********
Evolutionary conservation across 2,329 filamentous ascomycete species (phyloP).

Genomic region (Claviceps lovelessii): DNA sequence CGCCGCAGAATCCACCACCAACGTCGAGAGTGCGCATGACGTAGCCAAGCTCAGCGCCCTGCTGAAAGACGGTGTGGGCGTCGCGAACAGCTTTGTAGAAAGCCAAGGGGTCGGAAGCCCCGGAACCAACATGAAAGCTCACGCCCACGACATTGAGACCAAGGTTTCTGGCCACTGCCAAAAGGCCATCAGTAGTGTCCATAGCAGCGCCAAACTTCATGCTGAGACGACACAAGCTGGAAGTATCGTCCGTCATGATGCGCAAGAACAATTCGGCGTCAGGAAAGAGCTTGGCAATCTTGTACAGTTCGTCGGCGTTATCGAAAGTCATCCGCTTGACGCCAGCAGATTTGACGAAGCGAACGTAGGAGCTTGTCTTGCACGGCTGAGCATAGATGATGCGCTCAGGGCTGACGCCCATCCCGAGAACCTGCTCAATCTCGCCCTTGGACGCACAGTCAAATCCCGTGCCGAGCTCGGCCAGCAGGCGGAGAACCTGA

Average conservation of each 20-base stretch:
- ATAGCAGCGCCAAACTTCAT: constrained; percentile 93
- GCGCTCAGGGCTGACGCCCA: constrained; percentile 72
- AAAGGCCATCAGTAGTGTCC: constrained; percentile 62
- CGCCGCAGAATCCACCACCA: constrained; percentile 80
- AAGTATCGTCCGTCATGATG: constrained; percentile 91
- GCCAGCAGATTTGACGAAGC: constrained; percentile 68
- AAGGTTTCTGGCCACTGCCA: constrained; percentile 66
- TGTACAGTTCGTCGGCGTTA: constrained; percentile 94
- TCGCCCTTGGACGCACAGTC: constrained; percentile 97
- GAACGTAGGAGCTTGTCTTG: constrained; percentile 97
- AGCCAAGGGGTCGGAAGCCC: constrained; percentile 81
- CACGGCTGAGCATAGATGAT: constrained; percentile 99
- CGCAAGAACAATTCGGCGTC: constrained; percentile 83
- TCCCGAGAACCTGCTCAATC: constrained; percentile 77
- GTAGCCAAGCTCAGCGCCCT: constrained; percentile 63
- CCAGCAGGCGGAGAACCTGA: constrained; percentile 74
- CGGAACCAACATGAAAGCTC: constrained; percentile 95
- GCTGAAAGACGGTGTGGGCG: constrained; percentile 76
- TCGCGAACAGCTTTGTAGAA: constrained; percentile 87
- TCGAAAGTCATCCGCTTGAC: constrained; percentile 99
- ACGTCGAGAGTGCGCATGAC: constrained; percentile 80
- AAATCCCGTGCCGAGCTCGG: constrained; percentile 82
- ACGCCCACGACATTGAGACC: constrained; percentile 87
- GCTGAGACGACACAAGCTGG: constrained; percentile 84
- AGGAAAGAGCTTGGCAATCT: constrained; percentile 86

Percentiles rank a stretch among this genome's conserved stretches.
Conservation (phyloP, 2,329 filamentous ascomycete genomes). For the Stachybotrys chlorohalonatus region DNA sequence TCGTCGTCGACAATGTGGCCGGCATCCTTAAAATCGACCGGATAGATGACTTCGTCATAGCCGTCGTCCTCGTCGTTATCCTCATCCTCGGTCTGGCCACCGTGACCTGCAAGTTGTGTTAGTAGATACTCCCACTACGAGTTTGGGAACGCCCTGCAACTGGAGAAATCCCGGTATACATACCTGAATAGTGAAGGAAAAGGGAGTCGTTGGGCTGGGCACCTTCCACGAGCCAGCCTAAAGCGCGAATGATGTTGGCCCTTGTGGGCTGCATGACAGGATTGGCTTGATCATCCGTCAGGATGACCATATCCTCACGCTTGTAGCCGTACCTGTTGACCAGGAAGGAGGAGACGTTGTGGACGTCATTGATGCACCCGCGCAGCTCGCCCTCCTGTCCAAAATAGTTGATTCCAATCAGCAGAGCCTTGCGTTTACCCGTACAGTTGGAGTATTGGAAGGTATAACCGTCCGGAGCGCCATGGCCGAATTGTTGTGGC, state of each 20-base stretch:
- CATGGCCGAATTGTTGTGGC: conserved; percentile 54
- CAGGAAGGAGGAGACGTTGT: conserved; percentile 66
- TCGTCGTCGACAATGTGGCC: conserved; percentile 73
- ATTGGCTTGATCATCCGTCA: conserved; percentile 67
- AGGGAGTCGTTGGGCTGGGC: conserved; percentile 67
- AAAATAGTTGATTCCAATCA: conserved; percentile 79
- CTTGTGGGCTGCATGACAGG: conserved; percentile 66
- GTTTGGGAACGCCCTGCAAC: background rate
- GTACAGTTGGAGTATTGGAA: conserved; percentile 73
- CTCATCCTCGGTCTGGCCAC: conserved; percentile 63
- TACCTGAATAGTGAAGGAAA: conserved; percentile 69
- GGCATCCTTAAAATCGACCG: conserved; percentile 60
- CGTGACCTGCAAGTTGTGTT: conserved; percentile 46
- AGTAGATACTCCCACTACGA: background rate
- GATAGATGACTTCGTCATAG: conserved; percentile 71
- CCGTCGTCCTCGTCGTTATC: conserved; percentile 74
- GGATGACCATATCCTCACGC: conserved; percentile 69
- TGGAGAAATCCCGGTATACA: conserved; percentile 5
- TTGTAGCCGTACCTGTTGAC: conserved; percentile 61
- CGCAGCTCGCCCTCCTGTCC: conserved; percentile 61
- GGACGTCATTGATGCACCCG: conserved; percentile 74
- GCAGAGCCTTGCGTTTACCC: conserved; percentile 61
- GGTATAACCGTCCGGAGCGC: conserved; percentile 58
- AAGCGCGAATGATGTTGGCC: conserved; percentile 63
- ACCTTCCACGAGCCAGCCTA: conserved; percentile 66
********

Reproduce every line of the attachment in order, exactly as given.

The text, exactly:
Evolutionary conservation across 2,329 filamentous ascomycete species (phyloP).

Genomic region (Claviceps lovelessii): DNA sequence CGCCGCAGAATCCACCACCAACGTCGAGAGTGCGCATGACGTAGCCAAGCTCAGCGCCCTGCTGAAAGACGGTGTGGGCGTCGCGAACAGCTTTGTAGAAAGCCAAGGGGTCGGAAGCCCCGGAACCAACATGAAAGCTCACGCCCACGACATTGAGACCAAGGTTTCTGGCCACTGCCAAAAGGCCATCAGTAGTGTCCATAGCAGCGCCAAACTTCATGCTGAGACGACACAAGCTGGAAGTATCGTCCGTCATGATGCGCAAGAACAATTCGGCGTCAGGAAAGAGCTTGGCAATCTTGTACAGTTCGTCGGCGTTATCGAAAGTCATCCGCTTGACGCCAGCAGATTTGACGAAGCGAACGTAGGAGCTTGTCTTGCACGGCTGAGCATAGATGATGCGCTCAGGGCTGACGCCCATCCCGAGAACCTGCTCAATCTCGCCCTTGGACGCACAGTCAAATCCCGTGCCGAGCTCGGCCAGCAGGCGGAGAACCTGA

Average conservation of each 20-base stretch:
- ATAGCAGCGCCAAACTTCAT: constrained; percentile 93
- GCGCTCAGGGCTGACGCCCA: constrained; percentile 72
- AAAGGCCATCAGTAGTGTCC: constrained; percentile 62
- CGCCGCAGAATCCACCACCA: constrained; percentile 80
- AAGTATCGTCCGTCATGATG: constrained; percentile 91
- GCCAGCAGATTTGACGAAGC: constrained; percentile 68
- AAGGTTTCTGGCCACTGCCA: constrained; percentile 66
- TGTACAGTTCGTCGGCGTTA: constrained; percentile 94
- TCGCCCTTGGACGCACAGTC: constrained; percentile 97
- GAACGTAGGAGCTTGTCTTG: constrained; percentile 97
- AGCCAAGGGGTCGGAAGCCC: constrained; percentile 81
- CACGGCTGAGCATAGATGAT: constrained; percentile 99
- CGCAAGAACAATTCGGCGTC: constrained; percentile 83
- TCCCGAGAACCTGCTCAATC: constrained; percentile 77
- GTAGCCAAGCTCAGCGCCCT: constrained; percentile 63
- CCAGCAGGCGGAGAACCTGA: constrained; percentile 74
- CGGAACCAACATGAAAGCTC: constrained; percentile 95
- GCTGAAAGACGGTGTGGGCG: constrained; percentile 76
- TCGCGAACAGCTTTGTAGAA: constrained; percentile 87
- TCGAAAGTCATCCGCTTGAC: constrained; percentile 99
- ACGTCGAGAGTGCGCATGAC: constrained; percentile 80
- AAATCCCGTGCCGAGCTCGG: constrained; percentile 82
- ACGCCCACGACATTGAGACC: constrained; percentile 87
- GCTGAGACGACACAAGCTGG: constrained; percentile 84
- AGGAAAGAGCTTGGCAATCT: constrained; percentile 86

Percentiles rank a stretch among this genome's conserved stretches.
Conservation (phyloP, 2,329 filamentous ascomycete genomes). For the Stachybotrys chlorohalonatus region DNA sequence TCGTCGTCGACAATGTGGCCGGCATCCTTAAAATCGACCGGATAGATGACTTCGTCATAGCCGTCGTCCTCGTCGTTATCCTCATCCTCGGTCTGGCCACCGTGACCTGCAAGTTGTGTTAGTAGATACTCCCACTACGAGTTTGGGAACGCCCTGCAACTGGAGAAATCCCGGTATACATACCTGAATAGTGAAGGAAAAGGGAGTCGTTGGGCTGGGCACCTTCCACGAGCCAGCCTAAAGCGCGAATGATGTTGGCCCTTGTGGGCTGCATGACAGGATTGGCTTGATCATCCGTCAGGATGACCATATCCTCACGCTTGTAGCCGTACCTGTTGACCAGGAAGGAGGAGACGTTGTGGACGTCATTGATGCACCCGCGCAGCTCGCCCTCCTGTCCAAAATAGTTGATTCCAATCAGCAGAGCCTTGCGTTTACCCGTACAGTTGGAGTATTGGAAGGTATAACCGTCCGGAGCGCCATGGCCGAATTGTTGTGGC, state of each 20-base stretch:
- CATGGCCGAATTGTTGTGGC: conserved; percentile 54
- CAGGAAGGAGGAGACGTTGT: conserved; percentile 66
- TCGTCGTCGACAATGTGGCC: conserved; percentile 73
- ATTGGCTTGATCATCCGTCA: conserved; percentile 67
- AGGGAGTCGTTGGGCTGGGC: conserved; percentile 67
- AAAATAGTTGATTCCAATCA: conserved; percentile 79
- CTTGTGGGCTGCATGACAGG: conserved; percentile 66
- GTTTGGGAACGCCCTGCAAC: background rate
- GTACAGTTGGAGTATTGGAA: conserved; percentile 73
- CTCATCCTCGGTCTGGCCAC: conserved; percentile 63
- TACCTGAATAGTGAAGGAAA: conserved; percentile 69
- GGCATCCTTAAAATCGACCG: conserved; percentile 60
- CGTGACCTGCAAGTTGTGTT: conserved; percentile 46
- AGTAGATACTCCCACTACGA: background rate
- GATAGATGACTTCGTCATAG: conserved; percentile 71
- CCGTCGTCCTCGTCGTTATC: conserved; percentile 74
- GGATGACCATATCCTCACGC: conserved; percentile 69
- TGGAGAAATCCCGGTATACA: conserved; percentile 5
- TTGTAGCCGTACCTGTTGAC: conserved; percentile 61
- CGCAGCTCGCCCTCCTGTCC: conserved; percentile 61
- GGACGTCATTGATGCACCCG: conserved; percentile 74
- GCAGAGCCTTGCGTTTACCC: conserved; percentile 61
- GGTATAACCGTCCGGAGCGC: conserved; percentile 58
- AAGCGCGAATGATGTTGGCC: conserved; percentile 63
- ACCTTCCACGAGCCAGCCTA: conserved; percentile 66